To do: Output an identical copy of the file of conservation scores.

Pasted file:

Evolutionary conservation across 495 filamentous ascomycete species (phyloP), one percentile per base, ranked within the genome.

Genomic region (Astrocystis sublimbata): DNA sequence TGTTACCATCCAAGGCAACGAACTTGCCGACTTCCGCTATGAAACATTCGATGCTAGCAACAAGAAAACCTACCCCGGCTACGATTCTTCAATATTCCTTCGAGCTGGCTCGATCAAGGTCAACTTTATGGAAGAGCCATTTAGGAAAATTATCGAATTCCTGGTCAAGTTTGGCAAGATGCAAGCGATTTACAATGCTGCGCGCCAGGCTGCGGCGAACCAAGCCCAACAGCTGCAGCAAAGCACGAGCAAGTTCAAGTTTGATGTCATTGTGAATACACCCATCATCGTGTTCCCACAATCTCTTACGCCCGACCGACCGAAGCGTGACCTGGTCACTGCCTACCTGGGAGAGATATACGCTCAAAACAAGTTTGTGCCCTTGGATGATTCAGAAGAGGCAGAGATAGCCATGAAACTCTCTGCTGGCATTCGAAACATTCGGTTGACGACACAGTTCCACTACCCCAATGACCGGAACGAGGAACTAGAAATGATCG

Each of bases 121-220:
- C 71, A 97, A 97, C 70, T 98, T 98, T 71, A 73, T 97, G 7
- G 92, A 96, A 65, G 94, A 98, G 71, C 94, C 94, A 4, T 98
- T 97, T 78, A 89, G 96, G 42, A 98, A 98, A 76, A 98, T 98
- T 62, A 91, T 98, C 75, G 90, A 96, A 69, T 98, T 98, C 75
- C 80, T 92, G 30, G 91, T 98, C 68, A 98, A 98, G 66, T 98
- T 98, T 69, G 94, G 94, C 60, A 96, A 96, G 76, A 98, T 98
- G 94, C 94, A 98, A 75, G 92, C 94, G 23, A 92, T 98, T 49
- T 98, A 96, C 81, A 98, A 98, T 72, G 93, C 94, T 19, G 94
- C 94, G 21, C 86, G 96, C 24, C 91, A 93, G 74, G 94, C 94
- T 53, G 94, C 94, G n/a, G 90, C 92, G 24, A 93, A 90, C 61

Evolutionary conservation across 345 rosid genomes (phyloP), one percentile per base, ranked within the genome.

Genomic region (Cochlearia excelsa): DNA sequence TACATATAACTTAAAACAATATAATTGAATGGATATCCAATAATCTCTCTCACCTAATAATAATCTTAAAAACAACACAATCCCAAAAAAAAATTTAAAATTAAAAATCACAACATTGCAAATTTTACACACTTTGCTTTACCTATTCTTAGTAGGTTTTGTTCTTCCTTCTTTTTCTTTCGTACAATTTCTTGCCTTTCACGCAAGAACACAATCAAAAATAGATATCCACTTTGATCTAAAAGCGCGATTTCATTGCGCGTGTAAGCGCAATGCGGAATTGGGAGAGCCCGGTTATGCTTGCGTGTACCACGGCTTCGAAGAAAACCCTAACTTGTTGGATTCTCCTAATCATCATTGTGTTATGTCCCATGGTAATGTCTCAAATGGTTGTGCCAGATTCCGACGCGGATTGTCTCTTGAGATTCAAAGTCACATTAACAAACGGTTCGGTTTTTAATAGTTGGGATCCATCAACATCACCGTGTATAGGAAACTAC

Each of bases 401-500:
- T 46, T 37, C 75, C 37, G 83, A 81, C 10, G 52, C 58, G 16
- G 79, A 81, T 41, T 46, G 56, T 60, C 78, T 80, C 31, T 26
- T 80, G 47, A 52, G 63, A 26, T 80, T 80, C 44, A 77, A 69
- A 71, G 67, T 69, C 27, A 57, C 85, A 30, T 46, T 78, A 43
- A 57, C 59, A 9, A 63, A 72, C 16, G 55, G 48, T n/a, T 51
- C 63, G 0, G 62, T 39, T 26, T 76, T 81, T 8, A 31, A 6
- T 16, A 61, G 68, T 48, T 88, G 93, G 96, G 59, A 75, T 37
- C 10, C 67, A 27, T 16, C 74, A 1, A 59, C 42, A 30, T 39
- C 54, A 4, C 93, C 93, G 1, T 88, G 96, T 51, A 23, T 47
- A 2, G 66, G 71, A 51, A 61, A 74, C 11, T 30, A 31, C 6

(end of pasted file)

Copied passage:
Evolutionary conservation across 495 filamentous ascomycete species (phyloP), one percentile per base, ranked within the genome.

Genomic region (Astrocystis sublimbata): DNA sequence TGTTACCATCCAAGGCAACGAACTTGCCGACTTCCGCTATGAAACATTCGATGCTAGCAACAAGAAAACCTACCCCGGCTACGATTCTTCAATATTCCTTCGAGCTGGCTCGATCAAGGTCAACTTTATGGAAGAGCCATTTAGGAAAATTATCGAATTCCTGGTCAAGTTTGGCAAGATGCAAGCGATTTACAATGCTGCGCGCCAGGCTGCGGCGAACCAAGCCCAACAGCTGCAGCAAAGCACGAGCAAGTTCAAGTTTGATGTCATTGTGAATACACCCATCATCGTGTTCCCACAATCTCTTACGCCCGACCGACCGAAGCGTGACCTGGTCACTGCCTACCTGGGAGAGATATACGCTCAAAACAAGTTTGTGCCCTTGGATGATTCAGAAGAGGCAGAGATAGCCATGAAACTCTCTGCTGGCATTCGAAACATTCGGTTGACGACACAGTTCCACTACCCCAATGACCGGAACGAGGAACTAGAAATGATCG

Each of bases 121-220:
- C 71, A 97, A 97, C 70, T 98, T 98, T 71, A 73, T 97, G 7
- G 92, A 96, A 65, G 94, A 98, G 71, C 94, C 94, A 4, T 98
- T 97, T 78, A 89, G 96, G 42, A 98, A 98, A 76, A 98, T 98
- T 62, A 91, T 98, C 75, G 90, A 96, A 69, T 98, T 98, C 75
- C 80, T 92, G 30, G 91, T 98, C 68, A 98, A 98, G 66, T 98
- T 98, T 69, G 94, G 94, C 60, A 96, A 96, G 76, A 98, T 98
- G 94, C 94, A 98, A 75, G 92, C 94, G 23, A 92, T 98, T 49
- T 98, A 96, C 81, A 98, A 98, T 72, G 93, C 94, T 19, G 94
- C 94, G 21, C 86, G 96, C 24, C 91, A 93, G 74, G 94, C 94
- T 53, G 94, C 94, G n/a, G 90, C 92, G 24, A 93, A 90, C 61

Evolutionary conservation across 345 rosid genomes (phyloP), one percentile per base, ranked within the genome.

Genomic region (Cochlearia excelsa): DNA sequence TACATATAACTTAAAACAATATAATTGAATGGATATCCAATAATCTCTCTCACCTAATAATAATCTTAAAAACAACACAATCCCAAAAAAAAATTTAAAATTAAAAATCACAACATTGCAAATTTTACACACTTTGCTTTACCTATTCTTAGTAGGTTTTGTTCTTCCTTCTTTTTCTTTCGTACAATTTCTTGCCTTTCACGCAAGAACACAATCAAAAATAGATATCCACTTTGATCTAAAAGCGCGATTTCATTGCGCGTGTAAGCGCAATGCGGAATTGGGAGAGCCCGGTTATGCTTGCGTGTACCACGGCTTCGAAGAAAACCCTAACTTGTTGGATTCTCCTAATCATCATTGTGTTATGTCCCATGGTAATGTCTCAAATGGTTGTGCCAGATTCCGACGCGGATTGTCTCTTGAGATTCAAAGTCACATTAACAAACGGTTCGGTTTTTAATAGTTGGGATCCATCAACATCACCGTGTATAGGAAACTAC

Each of bases 401-500:
- T 46, T 37, C 75, C 37, G 83, A 81, C 10, G 52, C 58, G 16
- G 79, A 81, T 41, T 46, G 56, T 60, C 78, T 80, C 31, T 26
- T 80, G 47, A 52, G 63, A 26, T 80, T 80, C 44, A 77, A 69
- A 71, G 67, T 69, C 27, A 57, C 85, A 30, T 46, T 78, A 43
- A 57, C 59, A 9, A 63, A 72, C 16, G 55, G 48, T n/a, T 51
- C 63, G 0, G 62, T 39, T 26, T 76, T 81, T 8, A 31, A 6
- T 16, A 61, G 68, T 48, T 88, G 93, G 96, G 59, A 75, T 37
- C 10, C 67, A 27, T 16, C 74, A 1, A 59, C 42, A 30, T 39
- C 54, A 4, C 93, C 93, G 1, T 88, G 96, T 51, A 23, T 47
- A 2, G 66, G 71, A 51, A 61, A 74, C 11, T 30, A 31, C 6